Photo of the day

From a Big Picture Earth Day gallery:

A girl reads a book on her balcony as smoke rises from chimneys of a steel plant, on a hazy day in Quzhou, Zhejiang province April 3. China’s plan for a market in air pollution permits promises to help clean up its air cheaply, but the move could prove just as useless as previous environmental policies unless the government stamps out lax enforcement and spotty data. (Reuters) 


Quick hits part II

1) Linda Greenhouse with some very thoughtful commentary on the latest Supreme Court affirmative action decision.

2) A man in Florida undertook a personal vigilante crusade against talking on cell phones while driving with a cell-phone jammer.  Pretty cool.  Also dangerous to emergency response and illegal.

3) I’m not much of a drinker at all.  But if were, I very well might try this yeast trick to avoid extreme inebriation.

4) Charlottesville, VA schools listen to the research and move their elementary start times earlier and middle school start times later.  If only more districts would listen to the overwhelming science.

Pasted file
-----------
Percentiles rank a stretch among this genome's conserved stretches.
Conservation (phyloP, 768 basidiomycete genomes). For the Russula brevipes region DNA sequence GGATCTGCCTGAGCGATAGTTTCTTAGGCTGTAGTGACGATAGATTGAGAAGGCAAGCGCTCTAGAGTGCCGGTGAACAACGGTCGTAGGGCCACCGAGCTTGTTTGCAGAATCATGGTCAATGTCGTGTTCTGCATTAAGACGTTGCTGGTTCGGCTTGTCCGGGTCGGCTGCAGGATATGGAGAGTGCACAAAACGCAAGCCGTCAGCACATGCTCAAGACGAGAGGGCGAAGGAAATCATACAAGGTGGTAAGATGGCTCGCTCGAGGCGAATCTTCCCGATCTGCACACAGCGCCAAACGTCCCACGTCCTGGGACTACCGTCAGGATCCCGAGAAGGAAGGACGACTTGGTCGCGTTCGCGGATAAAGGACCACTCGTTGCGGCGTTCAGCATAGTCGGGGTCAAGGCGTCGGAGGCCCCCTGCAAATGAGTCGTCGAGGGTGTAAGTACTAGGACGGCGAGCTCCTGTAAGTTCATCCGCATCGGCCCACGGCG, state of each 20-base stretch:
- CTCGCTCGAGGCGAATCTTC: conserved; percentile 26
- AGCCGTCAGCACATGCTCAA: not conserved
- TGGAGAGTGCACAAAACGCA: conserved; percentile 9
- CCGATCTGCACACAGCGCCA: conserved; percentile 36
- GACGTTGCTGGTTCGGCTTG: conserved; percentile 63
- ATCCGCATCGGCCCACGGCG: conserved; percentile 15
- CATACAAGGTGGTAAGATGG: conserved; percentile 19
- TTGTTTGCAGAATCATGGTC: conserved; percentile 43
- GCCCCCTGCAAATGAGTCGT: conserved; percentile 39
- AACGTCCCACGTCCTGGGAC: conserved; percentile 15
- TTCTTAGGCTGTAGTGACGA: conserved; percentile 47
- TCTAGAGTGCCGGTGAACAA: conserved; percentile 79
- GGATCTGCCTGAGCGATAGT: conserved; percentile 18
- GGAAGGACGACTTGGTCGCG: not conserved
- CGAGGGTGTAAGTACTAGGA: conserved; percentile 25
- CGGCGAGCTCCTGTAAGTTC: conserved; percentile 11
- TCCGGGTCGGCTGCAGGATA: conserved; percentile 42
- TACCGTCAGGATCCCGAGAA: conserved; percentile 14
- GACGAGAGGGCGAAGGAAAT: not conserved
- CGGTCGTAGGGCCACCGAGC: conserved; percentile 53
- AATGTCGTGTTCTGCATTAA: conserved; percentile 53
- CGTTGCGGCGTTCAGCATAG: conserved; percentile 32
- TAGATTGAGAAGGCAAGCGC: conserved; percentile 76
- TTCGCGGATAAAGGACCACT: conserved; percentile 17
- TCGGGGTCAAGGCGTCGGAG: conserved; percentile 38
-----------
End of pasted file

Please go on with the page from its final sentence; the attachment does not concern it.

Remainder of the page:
5) Interesting rebuttal to Hannah Rosin’s recent Atlantic cover.  An argument that kids actually need more structure in their playtime.

6) Supreme Court made a major (and correct!) decision on patents.  This is big but has received very little coverage.

7) On exploding whales on the beach.  And if you’ve never seen this classic video of an attempt to blow up a dead whale, stop what you are doing and watch now.

8) Great to see that courts are increasingly wising up to the idea that Shaken Baby Syndrome is basically junk science.  Alas, they still need to do this way more systematically as there are still too many innocent people in prison.

9) Vox writes that “Congress” chooses to remain clueless on technology by refusing to fund the Office of Technology Assessment.  Let’s be clear– Republicans choose to remain clueless on technology.

10) The secret to moving giant stones to build the pyramids?  Wet sand.  But not too wet.

11) An idea for creating a market for kidney donations where compensation is not cash, but vouchers, etc., or something you can spend in the future.

12) Nice Frank Bruni column on American decline.  I fear he’s onto something.


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